It is impossible to describe in any but general terms the course pursued by carcinoma of the stomach. Not only do the symptoms vary in intensity at different periods, but those which were at first most conspicuous often disappear after a few months, while others, that depend upon the fortuitous involvement of a neighbouring organ or upon structural changes in the growth itself, develop with startling rapidity and may completely change the clinical aspect of the case. But, in spite of every alteration in the symptomatology or physical signs, one fact usually stands out conspicuous and unmistakable-improvement is rare and always transitory, and the health of the patient steadily declines.

Among the special symptoms of the disease, pain usually exhibits the greatest variation, being apt to subside spontaneously after the liver has become involved, to be relieved by haemorrhage or a change of diet, and to alter in character and time of onset when the growth undergoes ulceration.

Vomiting' as an early symptom is chiefly encountered in stricture of the orifices. In disease of the cardia the dysphagia and regurgitation of food steadily increase until the obstruction becomes almost absolute, but in pyloric cases the periodic attacks of emesis are often interrupted from time to time by symptoms of acute gastritis, which persist for several days and may give rise to fatal exhaustion.

Spontaneous cessation of vomiting often occurs shortly before death, but it may ensue at an earlier period, owing to sloughing of the growth which caused the obstruction or to the establishment of a fistulous communication with the intestine.

As a rule the anemia develops gradually, and repeated examinations of the blood show a slow but steady diminution of haemoglobin and red corpuscles. Occasionally, however, cachexia develops rapidly, and attains within a few days the degree which it usually takes months to produce, or a sudden increase of pallor occurs at irregular intervals. In such cases it is a fair assumption that ulceration of the growth has been accompanied by internal haemorrhage, which, owing to the absence of a systematic examination of the evacuations, had escaped attention.

Emaciation varies in degree in different cases, but is always progressive. It is most rapid in cases of stricture of the cardiac or pyloric orifice, and in those where anorexia and vomiting are early and prominent symptoms. The loss of flesh is comparatively slow when a non-ulcerated growth occupies the wall or gradually infiltrates the entire stomach.

Temporary increase of weight is often observed in cases of pyloric stenosis which are subjected to lavage and careful feeding, and after the performance of an exploratory laparotomy or gastro-enterostomy. Renewed hope also exercises a beneficial influence upon the general nutrition, so that a patient who is assured of recovery by a new medical attendant will often regain appetite and weight for several weeks. A fictitious increase of weight usually accompanies an effusion of fluid into the peritoneal or pleural cavities, general oedema, or a rapid infiltration of the liver.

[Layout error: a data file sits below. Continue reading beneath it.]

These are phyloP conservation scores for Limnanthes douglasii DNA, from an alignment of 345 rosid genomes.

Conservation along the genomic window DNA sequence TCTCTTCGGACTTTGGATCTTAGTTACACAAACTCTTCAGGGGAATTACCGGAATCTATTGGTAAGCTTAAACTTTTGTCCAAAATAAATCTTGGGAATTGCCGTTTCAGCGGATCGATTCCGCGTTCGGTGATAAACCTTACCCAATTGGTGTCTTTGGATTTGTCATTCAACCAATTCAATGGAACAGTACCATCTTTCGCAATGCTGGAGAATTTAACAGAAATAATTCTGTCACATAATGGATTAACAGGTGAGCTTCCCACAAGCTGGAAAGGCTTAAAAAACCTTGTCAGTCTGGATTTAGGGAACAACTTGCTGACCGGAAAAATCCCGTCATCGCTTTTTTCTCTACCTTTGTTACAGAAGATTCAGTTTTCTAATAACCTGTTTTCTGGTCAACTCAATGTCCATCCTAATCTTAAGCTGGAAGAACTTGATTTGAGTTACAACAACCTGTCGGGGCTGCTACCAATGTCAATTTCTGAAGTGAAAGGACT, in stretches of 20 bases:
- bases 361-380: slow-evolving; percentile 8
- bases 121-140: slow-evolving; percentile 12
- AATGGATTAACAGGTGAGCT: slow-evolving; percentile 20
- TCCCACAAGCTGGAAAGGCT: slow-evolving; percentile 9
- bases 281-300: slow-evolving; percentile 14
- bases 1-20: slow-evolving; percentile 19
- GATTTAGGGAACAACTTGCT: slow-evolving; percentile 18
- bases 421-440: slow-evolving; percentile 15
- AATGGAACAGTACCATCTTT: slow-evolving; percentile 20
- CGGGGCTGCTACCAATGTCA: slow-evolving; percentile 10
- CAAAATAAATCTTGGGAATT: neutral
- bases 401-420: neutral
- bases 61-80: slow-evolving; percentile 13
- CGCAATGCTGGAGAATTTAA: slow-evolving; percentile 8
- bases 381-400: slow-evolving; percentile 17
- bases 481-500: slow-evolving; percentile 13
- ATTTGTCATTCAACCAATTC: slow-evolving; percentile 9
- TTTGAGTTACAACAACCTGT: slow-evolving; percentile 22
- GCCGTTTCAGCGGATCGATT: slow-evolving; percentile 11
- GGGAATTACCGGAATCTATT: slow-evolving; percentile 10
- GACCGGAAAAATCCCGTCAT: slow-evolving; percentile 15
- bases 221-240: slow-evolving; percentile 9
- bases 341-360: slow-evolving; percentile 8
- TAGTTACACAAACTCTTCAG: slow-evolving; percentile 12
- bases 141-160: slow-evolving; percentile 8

Although the course of carcinoma of the stomach depends to a great extent upon the situation of the disease and the various complications incidental to its development, there can be little doubt that it is also largely influenced by the rate of growth of the tumour at different times. In every case there probably exist certain periods of latency, the duration of which varies according to the structure of the neoplasm, its location in the stomach, and the vulnerability of the tissues. Thus, there is every reason to believe that an appreciable interval always exists between the commencement of the carcinoma and the appearance of the first symptoms of disordered digestion, which is comparatively short when a medullary or cylinder-celled growth affects the cardia or pylorus, but is often protracted in the case of a localised scirrhus of the body of the viscus. Again, it frequently happens that after the disease has pursued an acute course for the first few months the urgent symptoms abate, the rate of emaciation diminishes, and life is prolonged for many months beyond the period originally anticipated. In such it is usual to find after death either that the primary growth presents evidence of partial repair, or that it is largely composed of fibrous elements, which indicate a retrograde activity. On the other hand, cases are often met with in which, after a period of slow development, the pain, vomiting, and cachexia undergo a sudden exacerbation, the liver becomes rapidly affected by metastases, and life is cut short in a few weeks, while a necropsy shows extensive sloughing of the tumour or an exuberant growth at the edge or base of a scirrhous induration. Whether these variations of malignancy depend upon local or constitutional conditions it is impossible to say, but the fact remains that, except under certain circumstances, the course pursued by the disease is essentially irregular, and consequently impossible to predict.